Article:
Southwest Book Reviews

University of Nevada Press

The premise of Denice Turner's new memoir Worthy is about being raised in a Mormon household in suburban Utah, trying to find her place in the Church. But it's also about Turner's struggle to win the love and acceptance of her mother: a woman whose severe bipolar disorder was repeatedly misdiagnosed throughout her lifetime. That theme is what caught the interest of KNAU's Southwest Book Reviewer Mary Sojourner, and it ended up bringing the two writers together in a very cathartic way.

www.laraineherring.com

If you've ever decided that you're finally going to sit down and write the novel, article, or collection of short stories you've always wanted to do only to find that months later you haven't written a word, then author Laraine Herring has some advice for you. In her new book Writing Begins with the Breath, the Prescott-based writer offers an almost yogic perspective on the influence breathing can have on writing. It's an idea KNAU's Southwest Book reviewer Mary Sojourner thinks is spot-on.

In the latest installment of KNAU's Southwest Book Review, we go back 20 years to the first novel by Arizona-based writer Alfredo Vea, Jr. Set in the desert town of Buckeye in the late 1950's, La Maravilla tells the story of Beto, a young boy torn between his love and fear of living in different worlds - both real and mystical. According to our book reviewer Mary Sojourner, Vea uses the Sonoran desert as a powerful measure of time.

bradenhepner.com

Pale Harvest is the breakout novel by writer Braden Hepner. Set in Utah's high desert in the 1970's, it explores themes of extinction; extinction of small towns, family and self. In KNAU's latest Southwest Book Review, Mary Sojourner says Pale Harvest is a powerful story of harshness and healing.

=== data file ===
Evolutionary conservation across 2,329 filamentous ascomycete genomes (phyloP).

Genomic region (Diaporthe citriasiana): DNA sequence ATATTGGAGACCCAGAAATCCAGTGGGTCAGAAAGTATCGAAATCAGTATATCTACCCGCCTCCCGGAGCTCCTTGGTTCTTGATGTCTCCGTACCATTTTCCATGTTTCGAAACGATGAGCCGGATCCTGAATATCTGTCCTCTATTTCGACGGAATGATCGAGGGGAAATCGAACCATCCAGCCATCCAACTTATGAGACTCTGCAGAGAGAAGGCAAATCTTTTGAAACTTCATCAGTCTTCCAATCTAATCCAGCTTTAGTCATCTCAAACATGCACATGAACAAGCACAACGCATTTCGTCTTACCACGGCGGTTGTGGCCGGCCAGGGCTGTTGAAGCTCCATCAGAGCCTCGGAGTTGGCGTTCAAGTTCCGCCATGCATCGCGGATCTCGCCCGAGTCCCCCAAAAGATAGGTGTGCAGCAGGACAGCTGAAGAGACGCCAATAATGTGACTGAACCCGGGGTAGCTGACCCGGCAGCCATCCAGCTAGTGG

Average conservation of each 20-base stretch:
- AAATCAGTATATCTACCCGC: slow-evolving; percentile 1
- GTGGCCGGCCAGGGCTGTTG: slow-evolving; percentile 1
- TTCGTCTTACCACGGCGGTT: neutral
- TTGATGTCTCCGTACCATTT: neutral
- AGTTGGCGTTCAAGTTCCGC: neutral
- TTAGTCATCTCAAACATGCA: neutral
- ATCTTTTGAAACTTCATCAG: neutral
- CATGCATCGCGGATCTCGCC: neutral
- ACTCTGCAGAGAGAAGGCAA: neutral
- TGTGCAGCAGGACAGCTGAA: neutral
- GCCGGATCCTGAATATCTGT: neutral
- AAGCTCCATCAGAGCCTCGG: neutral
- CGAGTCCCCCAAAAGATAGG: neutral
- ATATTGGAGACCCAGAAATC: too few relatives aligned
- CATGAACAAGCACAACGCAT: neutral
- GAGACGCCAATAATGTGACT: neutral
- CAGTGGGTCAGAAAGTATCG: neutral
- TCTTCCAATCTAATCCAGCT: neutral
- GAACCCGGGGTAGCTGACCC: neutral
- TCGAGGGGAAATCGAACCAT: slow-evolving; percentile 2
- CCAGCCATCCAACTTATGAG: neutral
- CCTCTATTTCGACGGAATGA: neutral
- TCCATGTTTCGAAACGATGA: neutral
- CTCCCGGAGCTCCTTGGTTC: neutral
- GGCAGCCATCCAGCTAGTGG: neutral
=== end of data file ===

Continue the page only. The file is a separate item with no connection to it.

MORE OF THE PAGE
Torrey House Press

In KNAU's latest Southwest Book Review, the reviewer - Mary Sojourner - becomes the reviewed. Sojourner's latest novel 29 has just been released. It tells the story of Nell Walker, a woman navigating a cycle of despair after losing her heart - and her job as a high-powered corporate executive - all at once. She flees Los Angeles and ends up in the small desert town of Twenty Nine Palms in a battle against energy developers who are threatening sacred lands. Arizona Public Radio's Gillian Ferris spoke with Mary Sojourner about blending her passions for writing and environmental activism into the pages of 29.

Copper Canyon Press

"Flood Song" is the second book by writer Sherwin Bitsui. The collection of post-modern poems is both lyrically fragmented and linguistically stunning and combines the author's experiences living on and off the Navajo Nation, where he was born. In KNAU's latest Southwest Book Review, commentator Mary Sojourner says "Flood Song" is a gorgeous collision of images.

University of Nevada Press

It's 1929, and the first thing Ruth Farley does when she arrives at her homestead in a Mojave Desert canyon is to climb out on a pinon branch and rip down a rusted tin can wired there.

KNAU's Southwest Book Review: 'Yellowcake'

Jun 20, 2014

Ann Cummins’ 2007 novel “Yellowcake” is set in the uranium country of northern Arizona and New Mexico. In the book, the Flagstaff-based author presents two families struggling with the complex fallout of the mining life. In KNAU’s latest Southwest Book Review, Mary Sojourner says “Yellowcake” is a compelling work by an author who captures humanity at its most personal level.

KNAU's Southwest Book Review: Cold Deck

May 9, 2014
University of Nevada Press

Cold Deck is the latest novel by Nevada-based writer H. Lee Barnes. Set in Las Vegas, it chronicles the life of a single father, struggling to raise his children and keep his life from spiraling out of control in "Sin City". In KNAU's latest Southwest Book Review, Mary Sojourner says Cold Deck is poignant, gritty and kept her reading well into the night.

It's hard to put a label on author Pam Houston's books. The prize-winning writer blends together fiction, non-fiction and poetry. Houston will be in Flagstaff this weekend headlining the Northern Arizona Book Festival. In KNAU's latest Southwest Book Review, writer Ann Cummins reviews Houston's latest novel, Contents May Have Shifted, the true story of an imaginary character named Pam Houston.

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